AP Photo/Mike Groll
Tom Coughlin leads his squad in the land-based version of "Sharks and Minnows."
With NFL training camps in full swing, coaches are reaching deep into their bag of tricks to motivate rusty players. Take New York Football Giants honcho Tom Coughlin, who's instituted the childhood playground game Hot Potato into the team's workouts. It's been such a hit that next on the curriculum is - no kidding - musical chairs. Things could get very ugly if 300-p0und-and-up Goliaths like Chris Snee and Rocky Bernard are left when "California Girls" stops playing on the sound system.
However, dropping recess into the mix isn't such a bad idea. The last time Coughlin mixed the preseason up with something as frivolous as a bowling party the Giants won the Super Bowl. Here are a few additions coach might want to consider:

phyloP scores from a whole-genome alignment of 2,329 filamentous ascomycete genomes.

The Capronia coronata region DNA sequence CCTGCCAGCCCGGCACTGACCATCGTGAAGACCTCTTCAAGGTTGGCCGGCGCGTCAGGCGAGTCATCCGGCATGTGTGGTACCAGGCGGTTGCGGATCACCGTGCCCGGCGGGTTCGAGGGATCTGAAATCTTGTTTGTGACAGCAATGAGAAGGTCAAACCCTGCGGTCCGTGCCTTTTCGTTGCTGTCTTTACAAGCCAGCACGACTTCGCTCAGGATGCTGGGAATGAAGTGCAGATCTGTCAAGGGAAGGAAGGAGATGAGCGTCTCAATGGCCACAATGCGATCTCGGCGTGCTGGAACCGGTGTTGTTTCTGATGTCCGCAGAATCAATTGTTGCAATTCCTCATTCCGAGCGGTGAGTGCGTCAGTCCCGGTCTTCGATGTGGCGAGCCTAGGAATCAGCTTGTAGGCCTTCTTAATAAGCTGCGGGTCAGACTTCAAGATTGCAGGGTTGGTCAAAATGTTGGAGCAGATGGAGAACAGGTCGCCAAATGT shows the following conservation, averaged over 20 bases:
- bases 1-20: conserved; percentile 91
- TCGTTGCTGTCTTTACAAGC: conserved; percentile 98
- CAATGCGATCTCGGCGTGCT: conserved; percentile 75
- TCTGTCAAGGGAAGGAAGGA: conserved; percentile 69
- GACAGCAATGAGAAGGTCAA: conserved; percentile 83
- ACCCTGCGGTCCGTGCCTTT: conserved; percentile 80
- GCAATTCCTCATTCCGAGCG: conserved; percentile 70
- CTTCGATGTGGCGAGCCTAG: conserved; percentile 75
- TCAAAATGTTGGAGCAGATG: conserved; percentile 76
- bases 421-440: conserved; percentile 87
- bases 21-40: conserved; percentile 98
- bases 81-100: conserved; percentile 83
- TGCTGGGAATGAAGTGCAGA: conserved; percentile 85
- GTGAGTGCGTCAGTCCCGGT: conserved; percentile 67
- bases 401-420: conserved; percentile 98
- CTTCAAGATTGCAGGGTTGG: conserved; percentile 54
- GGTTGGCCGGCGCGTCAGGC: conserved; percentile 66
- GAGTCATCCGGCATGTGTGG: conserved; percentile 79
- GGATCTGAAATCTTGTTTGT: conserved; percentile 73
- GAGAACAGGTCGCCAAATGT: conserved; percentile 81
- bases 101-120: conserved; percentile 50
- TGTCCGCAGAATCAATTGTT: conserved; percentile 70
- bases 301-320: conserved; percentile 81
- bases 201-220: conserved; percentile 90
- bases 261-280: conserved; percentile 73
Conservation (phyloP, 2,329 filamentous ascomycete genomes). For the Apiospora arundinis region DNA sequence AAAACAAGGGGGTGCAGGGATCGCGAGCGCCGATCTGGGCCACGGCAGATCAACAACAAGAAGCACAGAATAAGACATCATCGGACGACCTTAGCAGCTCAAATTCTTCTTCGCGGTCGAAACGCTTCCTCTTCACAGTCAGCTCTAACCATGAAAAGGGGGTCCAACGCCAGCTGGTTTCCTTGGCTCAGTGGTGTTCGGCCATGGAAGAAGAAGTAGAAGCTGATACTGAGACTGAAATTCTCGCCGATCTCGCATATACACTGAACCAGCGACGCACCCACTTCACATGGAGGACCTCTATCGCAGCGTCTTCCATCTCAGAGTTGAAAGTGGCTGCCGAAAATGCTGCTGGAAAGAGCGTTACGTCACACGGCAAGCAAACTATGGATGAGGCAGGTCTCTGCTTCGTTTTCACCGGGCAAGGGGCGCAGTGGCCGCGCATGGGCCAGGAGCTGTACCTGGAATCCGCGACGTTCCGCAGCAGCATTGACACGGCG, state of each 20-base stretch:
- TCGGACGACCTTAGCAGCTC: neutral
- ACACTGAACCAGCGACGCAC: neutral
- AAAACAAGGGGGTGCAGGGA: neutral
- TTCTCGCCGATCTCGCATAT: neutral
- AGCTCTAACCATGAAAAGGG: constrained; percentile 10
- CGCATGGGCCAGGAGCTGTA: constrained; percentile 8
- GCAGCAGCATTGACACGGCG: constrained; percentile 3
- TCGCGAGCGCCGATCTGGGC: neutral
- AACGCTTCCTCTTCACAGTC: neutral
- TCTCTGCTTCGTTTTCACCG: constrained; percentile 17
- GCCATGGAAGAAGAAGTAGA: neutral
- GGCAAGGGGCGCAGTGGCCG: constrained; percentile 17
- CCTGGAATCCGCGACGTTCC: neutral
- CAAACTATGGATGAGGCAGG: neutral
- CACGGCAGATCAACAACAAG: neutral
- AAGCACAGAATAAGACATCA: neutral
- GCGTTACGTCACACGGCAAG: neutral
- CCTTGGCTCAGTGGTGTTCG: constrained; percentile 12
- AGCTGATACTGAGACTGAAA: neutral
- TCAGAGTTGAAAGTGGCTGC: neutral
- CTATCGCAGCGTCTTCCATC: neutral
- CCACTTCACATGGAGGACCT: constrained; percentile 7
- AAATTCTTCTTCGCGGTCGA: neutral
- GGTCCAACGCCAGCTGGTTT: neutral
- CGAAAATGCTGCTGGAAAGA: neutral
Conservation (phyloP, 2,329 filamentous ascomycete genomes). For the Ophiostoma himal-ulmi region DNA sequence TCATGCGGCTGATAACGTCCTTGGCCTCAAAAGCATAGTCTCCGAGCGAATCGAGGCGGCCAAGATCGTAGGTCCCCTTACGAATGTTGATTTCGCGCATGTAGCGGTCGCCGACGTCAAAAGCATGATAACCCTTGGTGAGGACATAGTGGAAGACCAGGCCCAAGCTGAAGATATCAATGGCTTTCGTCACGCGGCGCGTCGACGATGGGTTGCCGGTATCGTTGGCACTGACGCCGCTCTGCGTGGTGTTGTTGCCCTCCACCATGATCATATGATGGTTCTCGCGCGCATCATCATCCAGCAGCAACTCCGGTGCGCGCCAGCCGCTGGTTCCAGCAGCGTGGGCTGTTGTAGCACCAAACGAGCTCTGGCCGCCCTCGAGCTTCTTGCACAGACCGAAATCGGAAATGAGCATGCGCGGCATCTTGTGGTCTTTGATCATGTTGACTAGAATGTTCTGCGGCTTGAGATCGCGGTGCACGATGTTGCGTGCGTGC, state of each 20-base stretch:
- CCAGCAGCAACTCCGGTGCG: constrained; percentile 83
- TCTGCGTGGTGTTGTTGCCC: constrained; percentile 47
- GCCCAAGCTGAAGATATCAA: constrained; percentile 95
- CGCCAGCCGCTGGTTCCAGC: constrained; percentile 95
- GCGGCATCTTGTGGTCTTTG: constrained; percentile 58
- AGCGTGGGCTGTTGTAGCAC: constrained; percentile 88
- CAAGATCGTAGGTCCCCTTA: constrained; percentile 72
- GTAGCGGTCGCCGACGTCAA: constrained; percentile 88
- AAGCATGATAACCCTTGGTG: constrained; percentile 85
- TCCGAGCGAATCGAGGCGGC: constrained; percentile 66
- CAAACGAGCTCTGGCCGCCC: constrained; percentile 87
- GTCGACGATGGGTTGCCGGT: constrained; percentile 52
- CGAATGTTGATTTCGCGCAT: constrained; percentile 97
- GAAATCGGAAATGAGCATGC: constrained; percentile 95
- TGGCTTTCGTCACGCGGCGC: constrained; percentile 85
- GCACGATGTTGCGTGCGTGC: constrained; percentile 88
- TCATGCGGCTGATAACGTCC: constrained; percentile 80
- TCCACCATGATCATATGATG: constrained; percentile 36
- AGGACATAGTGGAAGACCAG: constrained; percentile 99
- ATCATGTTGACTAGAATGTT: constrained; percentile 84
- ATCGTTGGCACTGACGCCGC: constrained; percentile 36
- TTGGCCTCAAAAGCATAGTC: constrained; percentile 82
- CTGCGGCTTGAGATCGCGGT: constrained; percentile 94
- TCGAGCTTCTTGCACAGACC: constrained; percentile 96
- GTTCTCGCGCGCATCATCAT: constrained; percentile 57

Pros: As a name-based game, it's the perfect icebreaker for veterans and rookies alike.
Cons: Creates high risk for "pantsing" opportunities.
Pros:Great method of addressing false start penalties.
Cons: May have the unexpected consequence of making it easier to "freeze" kicker Lawrence Tynes.
Pros: Develops listening skills needed for audibles in Qwest Field-like conditions. Water-based means it's relatively low impact (unlike Musical Chairs ... seriously coach, that's a hip injury waiting to happen).
Cons: Your average lineman in a Speedo. Shudder.
Pros: Nothing develops that quick first step like having to jump up and chase your teammate from a sitting position.
Cons: Ahmad "Duck" Bradshaw running away from Rich Seubert is funny for the first couple of times around the circle, then it just gets kind of sad.
Pros: There's got to be something about a game that everyone from hipsters to Ron Artest can get into.
Cons: Nobody wants to be on the team opposite Eli.